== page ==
 Glass ceiling”
      Note: The Commission’s report stated that only 5% of the
       senior managers at Fortune 1000 companies were women.
       This figure overlooked the fact that, of the qualified labor
       pool, women were accurately reflected in those senior
       management positions. This figure was not reflective of the
       representation of management positions in the National
       workforce. In actuality, though women represented 46% of
       the U.S. labor force, women held about half of all
       management jobs.

      Since the Commission’s report was released, the number of
       women in Fortune 500 senior management positions has
       tripled.

                                                                      7
                      Breaking
                         the
                    Glass Ceiling
 Glass ceiling”
   Question - Does this mean that (workplace)
    discrimination against women is no longer an
    issue?
   Answer – NO.
       While women have made dramatic gains in the
      public, private and political arenas, formal legal
      processes and protections are still necessary to
      address discrimination and retaliation.


                                                           8
                     Breaking
                        the
                   Glass Ceiling
 Glass ceiling”


   Question – If/since the glass ceiling exists,
    what do we do about it?




                                                    9
                                              Breaking
                                                 the
                                            Glass Ceiling
   Be Prepared.
        There is no substitute for competence.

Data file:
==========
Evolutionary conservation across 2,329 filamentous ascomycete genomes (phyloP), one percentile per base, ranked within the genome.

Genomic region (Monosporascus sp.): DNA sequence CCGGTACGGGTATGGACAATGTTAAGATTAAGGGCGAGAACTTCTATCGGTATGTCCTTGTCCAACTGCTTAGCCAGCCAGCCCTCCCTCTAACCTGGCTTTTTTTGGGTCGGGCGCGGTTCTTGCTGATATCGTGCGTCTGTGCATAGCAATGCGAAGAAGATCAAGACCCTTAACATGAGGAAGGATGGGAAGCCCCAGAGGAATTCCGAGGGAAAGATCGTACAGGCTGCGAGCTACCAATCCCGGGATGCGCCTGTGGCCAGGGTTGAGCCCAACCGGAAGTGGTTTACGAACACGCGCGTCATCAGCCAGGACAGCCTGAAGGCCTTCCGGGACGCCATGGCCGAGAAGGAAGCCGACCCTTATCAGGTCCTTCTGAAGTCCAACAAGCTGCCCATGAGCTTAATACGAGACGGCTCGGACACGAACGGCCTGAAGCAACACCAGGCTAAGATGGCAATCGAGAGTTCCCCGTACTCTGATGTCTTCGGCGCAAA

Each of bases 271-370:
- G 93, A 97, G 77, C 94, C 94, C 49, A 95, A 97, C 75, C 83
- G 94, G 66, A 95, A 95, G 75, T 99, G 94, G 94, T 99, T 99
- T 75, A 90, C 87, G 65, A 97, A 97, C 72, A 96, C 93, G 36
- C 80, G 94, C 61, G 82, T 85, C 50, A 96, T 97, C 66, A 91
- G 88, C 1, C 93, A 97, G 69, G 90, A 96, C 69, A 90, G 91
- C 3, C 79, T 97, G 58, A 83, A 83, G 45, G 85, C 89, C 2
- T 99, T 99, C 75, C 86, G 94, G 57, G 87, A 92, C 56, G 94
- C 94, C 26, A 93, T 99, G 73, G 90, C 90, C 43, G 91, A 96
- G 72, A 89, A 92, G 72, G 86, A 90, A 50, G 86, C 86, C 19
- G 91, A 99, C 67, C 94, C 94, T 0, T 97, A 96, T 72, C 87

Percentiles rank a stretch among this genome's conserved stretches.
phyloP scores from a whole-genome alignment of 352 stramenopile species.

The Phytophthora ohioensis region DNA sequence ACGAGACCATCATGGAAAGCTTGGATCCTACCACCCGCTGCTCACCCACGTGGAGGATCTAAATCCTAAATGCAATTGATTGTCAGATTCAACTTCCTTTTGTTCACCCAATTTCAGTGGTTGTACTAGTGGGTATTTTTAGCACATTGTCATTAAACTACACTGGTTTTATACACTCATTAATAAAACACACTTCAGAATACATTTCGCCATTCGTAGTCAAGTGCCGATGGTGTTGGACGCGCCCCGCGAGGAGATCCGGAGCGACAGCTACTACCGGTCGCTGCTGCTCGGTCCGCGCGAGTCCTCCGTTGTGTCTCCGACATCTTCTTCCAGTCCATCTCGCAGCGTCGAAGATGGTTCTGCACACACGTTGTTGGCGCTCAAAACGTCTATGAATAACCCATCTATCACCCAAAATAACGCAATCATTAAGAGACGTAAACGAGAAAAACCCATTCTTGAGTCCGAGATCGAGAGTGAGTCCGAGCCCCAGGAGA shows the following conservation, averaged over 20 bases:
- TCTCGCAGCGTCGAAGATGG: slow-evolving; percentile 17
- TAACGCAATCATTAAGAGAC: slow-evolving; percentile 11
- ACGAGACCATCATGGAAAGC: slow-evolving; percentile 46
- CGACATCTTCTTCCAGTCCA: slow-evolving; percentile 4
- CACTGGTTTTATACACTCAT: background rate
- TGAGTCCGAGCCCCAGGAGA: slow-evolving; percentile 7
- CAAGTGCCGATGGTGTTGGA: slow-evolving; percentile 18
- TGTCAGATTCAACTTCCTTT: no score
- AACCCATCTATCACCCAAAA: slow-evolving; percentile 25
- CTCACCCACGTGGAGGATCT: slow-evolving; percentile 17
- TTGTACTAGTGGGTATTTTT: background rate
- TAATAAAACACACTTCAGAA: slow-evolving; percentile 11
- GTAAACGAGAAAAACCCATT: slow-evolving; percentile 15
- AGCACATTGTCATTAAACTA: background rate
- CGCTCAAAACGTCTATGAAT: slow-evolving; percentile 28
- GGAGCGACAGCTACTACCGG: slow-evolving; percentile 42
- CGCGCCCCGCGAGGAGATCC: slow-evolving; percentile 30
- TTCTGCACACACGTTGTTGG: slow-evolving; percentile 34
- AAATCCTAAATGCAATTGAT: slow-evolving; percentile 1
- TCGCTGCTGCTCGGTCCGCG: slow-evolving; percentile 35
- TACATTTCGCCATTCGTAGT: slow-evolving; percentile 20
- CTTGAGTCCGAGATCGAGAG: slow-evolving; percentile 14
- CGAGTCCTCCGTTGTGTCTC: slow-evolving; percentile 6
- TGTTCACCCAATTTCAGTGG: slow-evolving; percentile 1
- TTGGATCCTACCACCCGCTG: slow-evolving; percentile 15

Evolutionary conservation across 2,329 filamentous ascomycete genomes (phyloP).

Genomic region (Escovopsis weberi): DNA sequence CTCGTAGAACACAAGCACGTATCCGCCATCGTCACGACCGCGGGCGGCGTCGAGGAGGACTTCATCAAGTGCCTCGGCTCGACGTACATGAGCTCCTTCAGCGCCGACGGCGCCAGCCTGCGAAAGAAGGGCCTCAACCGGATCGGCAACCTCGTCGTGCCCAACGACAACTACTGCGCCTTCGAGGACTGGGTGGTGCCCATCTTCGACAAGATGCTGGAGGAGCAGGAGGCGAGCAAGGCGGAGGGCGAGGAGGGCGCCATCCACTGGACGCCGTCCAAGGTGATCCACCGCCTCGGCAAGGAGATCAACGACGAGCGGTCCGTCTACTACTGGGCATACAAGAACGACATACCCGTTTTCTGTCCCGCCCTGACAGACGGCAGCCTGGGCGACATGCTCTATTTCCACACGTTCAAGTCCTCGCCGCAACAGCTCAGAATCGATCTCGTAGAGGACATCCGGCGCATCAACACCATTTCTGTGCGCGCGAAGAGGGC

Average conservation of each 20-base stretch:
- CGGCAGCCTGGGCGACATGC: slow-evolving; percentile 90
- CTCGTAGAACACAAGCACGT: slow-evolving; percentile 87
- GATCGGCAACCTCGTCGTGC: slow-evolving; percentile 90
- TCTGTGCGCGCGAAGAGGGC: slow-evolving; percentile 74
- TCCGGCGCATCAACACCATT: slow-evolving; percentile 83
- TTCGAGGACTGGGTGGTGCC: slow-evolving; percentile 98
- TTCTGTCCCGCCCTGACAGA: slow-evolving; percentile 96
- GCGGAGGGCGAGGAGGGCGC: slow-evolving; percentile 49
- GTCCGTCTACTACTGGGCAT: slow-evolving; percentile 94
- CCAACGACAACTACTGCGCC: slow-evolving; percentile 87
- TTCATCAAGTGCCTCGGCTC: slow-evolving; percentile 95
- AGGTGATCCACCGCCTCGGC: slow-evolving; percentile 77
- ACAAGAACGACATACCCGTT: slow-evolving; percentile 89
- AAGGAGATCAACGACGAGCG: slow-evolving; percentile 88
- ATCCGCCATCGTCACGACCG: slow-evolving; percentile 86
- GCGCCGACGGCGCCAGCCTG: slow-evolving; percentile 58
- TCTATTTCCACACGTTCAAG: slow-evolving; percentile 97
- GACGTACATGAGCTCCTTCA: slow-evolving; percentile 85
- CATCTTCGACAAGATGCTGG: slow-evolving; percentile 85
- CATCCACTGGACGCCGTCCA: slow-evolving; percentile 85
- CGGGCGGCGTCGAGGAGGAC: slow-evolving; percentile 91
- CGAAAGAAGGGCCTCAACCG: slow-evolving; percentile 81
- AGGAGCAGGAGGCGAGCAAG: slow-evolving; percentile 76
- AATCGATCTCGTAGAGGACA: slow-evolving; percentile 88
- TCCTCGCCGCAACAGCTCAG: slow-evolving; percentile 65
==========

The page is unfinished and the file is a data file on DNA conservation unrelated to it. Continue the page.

   Don’t neglect to plan.
        Identify you personal vision, mission, and goals.
        Look for opportunities; do your research.

   Be Patient.
        Don’t insist on overnight success. You may miss valuable lessons along the way.


   Be Personable , Dependable, and Generous.
        Good manners, friendliness, teamwork, excellence, grace, and forgiveness will never be out of style.
        Integrity, trustworthiness, loyalty and a good sense of humor are invaluable.
        Deliver the goods.
        Give back.

   Be Teachable and a Teacher.
        Understand the value of flexibility, mentors, and mentoring.

   Be Introspective, Purposeful, and Soulful.
        Understand your bent.
        Find out what you like to do, and then do it.
        Maintain balance. Count the cost.

                                                                                                                10
                          Breaking
                             the
                        Glass Ceiling
 Finally…

   Be Determined…

      Not to crack, force open or break the glass ceiling, but rather
       to experience a graceful ascent based on choice, character,
       commitment, creativity, and circumstances.

      Not to aim for the ceiling, when the universe may be your
       limit.


                                                                     11